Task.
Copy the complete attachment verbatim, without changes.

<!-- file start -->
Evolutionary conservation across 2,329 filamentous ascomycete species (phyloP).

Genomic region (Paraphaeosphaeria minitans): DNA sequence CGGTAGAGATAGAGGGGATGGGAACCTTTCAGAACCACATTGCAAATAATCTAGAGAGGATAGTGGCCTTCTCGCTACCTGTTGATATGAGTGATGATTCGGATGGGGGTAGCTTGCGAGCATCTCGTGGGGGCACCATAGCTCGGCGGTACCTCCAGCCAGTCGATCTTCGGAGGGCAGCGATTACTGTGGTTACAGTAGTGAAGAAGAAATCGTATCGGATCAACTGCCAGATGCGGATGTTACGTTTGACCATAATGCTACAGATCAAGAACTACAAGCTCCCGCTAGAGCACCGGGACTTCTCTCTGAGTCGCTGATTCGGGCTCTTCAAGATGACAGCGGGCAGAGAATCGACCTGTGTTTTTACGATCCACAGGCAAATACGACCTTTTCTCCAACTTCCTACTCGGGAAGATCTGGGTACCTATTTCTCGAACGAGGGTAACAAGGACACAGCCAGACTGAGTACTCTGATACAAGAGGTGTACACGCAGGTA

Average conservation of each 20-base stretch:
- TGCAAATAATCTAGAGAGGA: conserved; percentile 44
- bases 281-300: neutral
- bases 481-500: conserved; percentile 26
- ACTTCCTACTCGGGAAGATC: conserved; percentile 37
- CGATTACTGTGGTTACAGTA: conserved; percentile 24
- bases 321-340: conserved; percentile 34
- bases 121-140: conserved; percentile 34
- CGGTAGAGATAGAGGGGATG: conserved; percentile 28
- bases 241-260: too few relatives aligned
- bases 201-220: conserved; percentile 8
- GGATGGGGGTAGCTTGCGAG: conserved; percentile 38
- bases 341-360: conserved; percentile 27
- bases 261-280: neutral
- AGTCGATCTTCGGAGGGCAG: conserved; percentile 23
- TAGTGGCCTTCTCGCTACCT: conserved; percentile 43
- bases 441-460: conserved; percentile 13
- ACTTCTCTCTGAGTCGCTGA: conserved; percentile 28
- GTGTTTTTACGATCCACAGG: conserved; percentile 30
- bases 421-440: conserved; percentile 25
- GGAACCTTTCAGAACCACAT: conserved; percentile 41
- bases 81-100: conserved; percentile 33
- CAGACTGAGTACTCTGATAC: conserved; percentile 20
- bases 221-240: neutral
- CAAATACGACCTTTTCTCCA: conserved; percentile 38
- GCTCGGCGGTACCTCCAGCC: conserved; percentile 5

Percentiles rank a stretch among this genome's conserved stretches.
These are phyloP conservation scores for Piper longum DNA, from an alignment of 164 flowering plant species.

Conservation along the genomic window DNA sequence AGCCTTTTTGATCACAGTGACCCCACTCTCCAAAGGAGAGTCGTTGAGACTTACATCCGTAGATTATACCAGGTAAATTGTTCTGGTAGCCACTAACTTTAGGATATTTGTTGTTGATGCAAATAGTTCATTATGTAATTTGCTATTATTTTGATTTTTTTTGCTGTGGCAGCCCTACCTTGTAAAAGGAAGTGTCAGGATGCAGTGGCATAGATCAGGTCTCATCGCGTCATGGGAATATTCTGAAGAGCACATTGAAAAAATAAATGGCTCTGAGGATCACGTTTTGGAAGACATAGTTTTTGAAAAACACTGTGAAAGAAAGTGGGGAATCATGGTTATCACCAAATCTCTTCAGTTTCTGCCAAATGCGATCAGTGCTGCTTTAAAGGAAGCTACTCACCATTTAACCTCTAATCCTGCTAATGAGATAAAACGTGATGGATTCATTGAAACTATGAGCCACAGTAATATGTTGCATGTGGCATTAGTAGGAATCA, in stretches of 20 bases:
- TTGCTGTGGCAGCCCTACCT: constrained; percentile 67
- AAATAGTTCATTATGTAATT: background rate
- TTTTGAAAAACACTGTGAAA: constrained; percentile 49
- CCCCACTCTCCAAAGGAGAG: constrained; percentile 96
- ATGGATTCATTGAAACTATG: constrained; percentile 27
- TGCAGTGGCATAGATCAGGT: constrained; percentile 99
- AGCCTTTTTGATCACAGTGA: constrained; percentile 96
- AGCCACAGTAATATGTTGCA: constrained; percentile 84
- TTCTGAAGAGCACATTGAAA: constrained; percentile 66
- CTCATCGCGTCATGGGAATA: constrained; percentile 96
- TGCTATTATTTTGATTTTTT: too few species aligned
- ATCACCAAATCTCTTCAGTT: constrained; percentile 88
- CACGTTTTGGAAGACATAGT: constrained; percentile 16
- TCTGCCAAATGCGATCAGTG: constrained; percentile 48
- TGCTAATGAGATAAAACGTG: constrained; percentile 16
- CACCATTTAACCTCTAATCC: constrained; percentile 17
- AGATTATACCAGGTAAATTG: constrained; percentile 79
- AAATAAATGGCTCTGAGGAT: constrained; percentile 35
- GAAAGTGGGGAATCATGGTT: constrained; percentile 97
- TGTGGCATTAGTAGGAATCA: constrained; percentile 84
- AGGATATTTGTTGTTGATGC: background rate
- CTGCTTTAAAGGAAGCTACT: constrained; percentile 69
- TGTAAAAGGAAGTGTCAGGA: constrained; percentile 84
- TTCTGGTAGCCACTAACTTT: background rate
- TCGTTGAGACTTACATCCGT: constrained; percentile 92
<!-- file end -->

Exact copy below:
Evolutionary conservation across 2,329 filamentous ascomycete species (phyloP).

Genomic region (Paraphaeosphaeria minitans): DNA sequence CGGTAGAGATAGAGGGGATGGGAACCTTTCAGAACCACATTGCAAATAATCTAGAGAGGATAGTGGCCTTCTCGCTACCTGTTGATATGAGTGATGATTCGGATGGGGGTAGCTTGCGAGCATCTCGTGGGGGCACCATAGCTCGGCGGTACCTCCAGCCAGTCGATCTTCGGAGGGCAGCGATTACTGTGGTTACAGTAGTGAAGAAGAAATCGTATCGGATCAACTGCCAGATGCGGATGTTACGTTTGACCATAATGCTACAGATCAAGAACTACAAGCTCCCGCTAGAGCACCGGGACTTCTCTCTGAGTCGCTGATTCGGGCTCTTCAAGATGACAGCGGGCAGAGAATCGACCTGTGTTTTTACGATCCACAGGCAAATACGACCTTTTCTCCAACTTCCTACTCGGGAAGATCTGGGTACCTATTTCTCGAACGAGGGTAACAAGGACACAGCCAGACTGAGTACTCTGATACAAGAGGTGTACACGCAGGTA

Average conservation of each 20-base stretch:
- TGCAAATAATCTAGAGAGGA: conserved; percentile 44
- bases 281-300: neutral
- bases 481-500: conserved; percentile 26
- ACTTCCTACTCGGGAAGATC: conserved; percentile 37
- CGATTACTGTGGTTACAGTA: conserved; percentile 24
- bases 321-340: conserved; percentile 34
- bases 121-140: conserved; percentile 34
- CGGTAGAGATAGAGGGGATG: conserved; percentile 28
- bases 241-260: too few relatives aligned
- bases 201-220: conserved; percentile 8
- GGATGGGGGTAGCTTGCGAG: conserved; percentile 38
- bases 341-360: conserved; percentile 27
- bases 261-280: neutral
- AGTCGATCTTCGGAGGGCAG: conserved; percentile 23
- TAGTGGCCTTCTCGCTACCT: conserved; percentile 43
- bases 441-460: conserved; percentile 13
- ACTTCTCTCTGAGTCGCTGA: conserved; percentile 28
- GTGTTTTTACGATCCACAGG: conserved; percentile 30
- bases 421-440: conserved; percentile 25
- GGAACCTTTCAGAACCACAT: conserved; percentile 41
- bases 81-100: conserved; percentile 33
- CAGACTGAGTACTCTGATAC: conserved; percentile 20
- bases 221-240: neutral
- CAAATACGACCTTTTCTCCA: conserved; percentile 38
- GCTCGGCGGTACCTCCAGCC: conserved; percentile 5

Percentiles rank a stretch among this genome's conserved stretches.
These are phyloP conservation scores for Piper longum DNA, from an alignment of 164 flowering plant species.

Conservation along the genomic window DNA sequence AGCCTTTTTGATCACAGTGACCCCACTCTCCAAAGGAGAGTCGTTGAGACTTACATCCGTAGATTATACCAGGTAAATTGTTCTGGTAGCCACTAACTTTAGGATATTTGTTGTTGATGCAAATAGTTCATTATGTAATTTGCTATTATTTTGATTTTTTTTGCTGTGGCAGCCCTACCTTGTAAAAGGAAGTGTCAGGATGCAGTGGCATAGATCAGGTCTCATCGCGTCATGGGAATATTCTGAAGAGCACATTGAAAAAATAAATGGCTCTGAGGATCACGTTTTGGAAGACATAGTTTTTGAAAAACACTGTGAAAGAAAGTGGGGAATCATGGTTATCACCAAATCTCTTCAGTTTCTGCCAAATGCGATCAGTGCTGCTTTAAAGGAAGCTACTCACCATTTAACCTCTAATCCTGCTAATGAGATAAAACGTGATGGATTCATTGAAACTATGAGCCACAGTAATATGTTGCATGTGGCATTAGTAGGAATCA, in stretches of 20 bases:
- TTGCTGTGGCAGCCCTACCT: constrained; percentile 67
- AAATAGTTCATTATGTAATT: background rate
- TTTTGAAAAACACTGTGAAA: constrained; percentile 49
- CCCCACTCTCCAAAGGAGAG: constrained; percentile 96
- ATGGATTCATTGAAACTATG: constrained; percentile 27
- TGCAGTGGCATAGATCAGGT: constrained; percentile 99
- AGCCTTTTTGATCACAGTGA: constrained; percentile 96
- AGCCACAGTAATATGTTGCA: constrained; percentile 84
- TTCTGAAGAGCACATTGAAA: constrained; percentile 66
- CTCATCGCGTCATGGGAATA: constrained; percentile 96
- TGCTATTATTTTGATTTTTT: too few species aligned
- ATCACCAAATCTCTTCAGTT: constrained; percentile 88
- CACGTTTTGGAAGACATAGT: constrained; percentile 16
- TCTGCCAAATGCGATCAGTG: constrained; percentile 48
- TGCTAATGAGATAAAACGTG: constrained; percentile 16
- CACCATTTAACCTCTAATCC: constrained; percentile 17
- AGATTATACCAGGTAAATTG: constrained; percentile 79
- AAATAAATGGCTCTGAGGAT: constrained; percentile 35
- GAAAGTGGGGAATCATGGTT: constrained; percentile 97
- TGTGGCATTAGTAGGAATCA: constrained; percentile 84
- AGGATATTTGTTGTTGATGC: background rate
- CTGCTTTAAAGGAAGCTACT: constrained; percentile 69
- TGTAAAAGGAAGTGTCAGGA: constrained; percentile 84
- TTCTGGTAGCCACTAACTTT: background rate
- TCGTTGAGACTTACATCCGT: constrained; percentile 92